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Top 3 Strategies to Boost Your Child's Language at Home

Speech-language therapy should not just stay in the speech room. There are tons of strategies you can implement at home without the supervision of an SLP. Here are my top 3 suggestions:

1. Parallel Talk

This is one of my favorite language stimulation techniques. It is simply a narration of

what your child is doing, seeing, and/or feeling. This strategy can be used throughout your day while your child is completing routine activities such as eating, playing, and dressing. Many children with language processing difficulties may get nervous and feel pressure when asked a question so this technique is great for removing some of that pressure. Parallel talk provides a natural model of what language sounds like throughout the day. For example, if your child is playing with cars, you may say, “You have a green car. That car goes fast.”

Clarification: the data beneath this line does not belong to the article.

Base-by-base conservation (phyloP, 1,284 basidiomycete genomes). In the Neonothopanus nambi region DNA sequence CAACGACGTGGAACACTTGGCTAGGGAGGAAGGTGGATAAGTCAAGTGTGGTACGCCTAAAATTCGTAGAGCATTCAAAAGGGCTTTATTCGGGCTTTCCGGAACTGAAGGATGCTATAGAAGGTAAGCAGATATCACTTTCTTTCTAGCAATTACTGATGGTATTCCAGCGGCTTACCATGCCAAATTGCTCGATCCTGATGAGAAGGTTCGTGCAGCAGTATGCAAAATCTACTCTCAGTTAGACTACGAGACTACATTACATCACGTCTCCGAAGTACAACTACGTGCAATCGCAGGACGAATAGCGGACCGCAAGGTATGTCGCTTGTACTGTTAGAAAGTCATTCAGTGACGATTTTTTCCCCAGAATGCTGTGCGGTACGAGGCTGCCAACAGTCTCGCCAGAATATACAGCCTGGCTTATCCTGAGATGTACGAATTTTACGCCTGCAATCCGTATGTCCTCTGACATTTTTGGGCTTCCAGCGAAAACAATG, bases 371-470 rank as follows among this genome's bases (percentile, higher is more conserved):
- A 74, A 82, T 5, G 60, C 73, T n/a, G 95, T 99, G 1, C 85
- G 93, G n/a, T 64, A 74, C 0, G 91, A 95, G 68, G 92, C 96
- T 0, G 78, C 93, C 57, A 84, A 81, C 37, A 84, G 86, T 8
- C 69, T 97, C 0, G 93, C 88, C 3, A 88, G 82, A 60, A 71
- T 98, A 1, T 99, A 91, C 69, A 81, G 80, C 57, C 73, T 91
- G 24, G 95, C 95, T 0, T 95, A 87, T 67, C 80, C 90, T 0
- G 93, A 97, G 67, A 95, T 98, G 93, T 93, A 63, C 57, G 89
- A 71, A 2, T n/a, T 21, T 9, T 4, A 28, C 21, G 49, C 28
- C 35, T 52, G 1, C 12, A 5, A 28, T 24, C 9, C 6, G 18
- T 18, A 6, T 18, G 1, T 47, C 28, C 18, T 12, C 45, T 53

2. Add a Word

The adding a word strategy builds on your child’s current language abilities. If your

child is using non-verbal communication such as pointing or reaching, add a word to their

communication. If your child is using a one-word utterance you would then model a two words utterance. For example, your child says ball, your response could be “want ball”, “throw ball” or “see ball”. Adding a word keeps the language model simple without overwhelming your child with too many new words. It also follows the natural language development progression in which a child would gradually add new words to their current vocabulary.

3. Give Your Child Time

As a parent this strategy is often overlooked. We are constantly anticipating what our child

might want, need, and feel. For those with children who are just starting to develop language we may not be giving them enough time to process and provide them with an opportunity to request and respond. When teaching this strategy to parents I tell them that the amount of time you may need to wait is child dependent. Some children need 3 seconds, while others may need up to 20. Observe your child, listen to what they may be trying to communicate and wait before you prompt them for a response.

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